Queen Elizabeth lying-in-state rules: Full list of banned items, strict protocol and queue

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The rules, which include a list of banned items, conduct and a warning to people wanting to bring children, has been issued by the government. A ceremonial procession will precede the lying in state and will convey the Queen’s coffin to Westminster Hall, with the first people paying their respects from Wednesday evening. The public will be able to see the procession in person at the ceremonial viewing areas along the processional route or at a screening in Hyde Park. Significant warnings have been issued over the waiting times – which will most probably exceed 12 hours, with “little time for sitting.”

Those wishing to make the journey to pay their respects to the Queen have also been told to consider whether it will be appropriate to bring children due to the sheer amount of waiting.

A government statement says: “Please note that the queue is expected to be very long. You will need to stand for many hours, possibly overnight, with very little opportunity to sit down, as the queue will keep moving.

“Please consider this before you decide to attend or bring children with you.”

But those who choose to join the huge lines waiting to see the coffin up close will have guidelines to follow.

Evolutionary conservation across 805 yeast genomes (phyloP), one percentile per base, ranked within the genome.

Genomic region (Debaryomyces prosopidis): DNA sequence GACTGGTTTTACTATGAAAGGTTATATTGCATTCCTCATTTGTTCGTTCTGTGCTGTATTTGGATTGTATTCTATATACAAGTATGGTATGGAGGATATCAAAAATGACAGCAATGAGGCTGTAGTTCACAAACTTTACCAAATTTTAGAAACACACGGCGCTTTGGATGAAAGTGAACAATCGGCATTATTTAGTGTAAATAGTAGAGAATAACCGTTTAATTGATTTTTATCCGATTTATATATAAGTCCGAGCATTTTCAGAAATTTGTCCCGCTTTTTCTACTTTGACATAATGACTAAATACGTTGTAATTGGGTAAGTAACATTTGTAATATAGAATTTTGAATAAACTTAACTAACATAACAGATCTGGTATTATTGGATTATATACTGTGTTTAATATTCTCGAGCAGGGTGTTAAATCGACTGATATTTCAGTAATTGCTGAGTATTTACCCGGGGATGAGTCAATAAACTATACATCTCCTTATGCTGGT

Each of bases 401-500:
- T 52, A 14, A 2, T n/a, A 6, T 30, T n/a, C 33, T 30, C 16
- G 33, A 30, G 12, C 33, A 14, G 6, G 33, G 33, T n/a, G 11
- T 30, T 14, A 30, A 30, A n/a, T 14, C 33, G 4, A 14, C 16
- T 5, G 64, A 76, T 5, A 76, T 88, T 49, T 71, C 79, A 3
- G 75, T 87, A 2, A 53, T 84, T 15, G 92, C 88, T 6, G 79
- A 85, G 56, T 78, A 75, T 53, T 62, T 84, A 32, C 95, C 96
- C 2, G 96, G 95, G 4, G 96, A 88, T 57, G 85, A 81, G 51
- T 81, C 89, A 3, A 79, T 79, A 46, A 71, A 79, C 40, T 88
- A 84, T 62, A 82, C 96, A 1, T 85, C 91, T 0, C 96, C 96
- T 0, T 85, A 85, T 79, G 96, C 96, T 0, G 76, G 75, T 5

This includes taking part in an airport-style security check, with people being told to only bring one small bag each – and that it must have a simple fastening.

Any large backpacks or bags that exceed the recommended sizes will be kept in a bag drop facility, which has limited space and will add to an individual’s already very long queuing time.

People may need to wait for space to become available before leaving their bag.

The statement continues: “You are only permitted to bring one small bag per person into the Palace of Westminster.

READ MORE: Will passports change after the Queen’s death?

“It must be smaller than 40cm x 30cm x 20cm, with one simple opening or zip so you can move quickly through the security check.”

The items banned from the parliamentary estate include any items that may be used as weapons, sharp items, and cuddly toys which some may want to place in tribute.

Sharp objects, liquids and food are also prohibited, with any drinks or snacks consumed in the queue before entering.

Sprays, banners or marketing materials are also not allowed.


Prams that do not fold will not be allowed, along with sleeping bags, camping chairs, cool bags, blankets and sleeping bags.

And if security believes there is an incident unfolding, people are asked to follow their instructions.

The statement concludes: “If there is a security incident or you spot a suspicious item, alert the stewards or the police and follow their instructions.”

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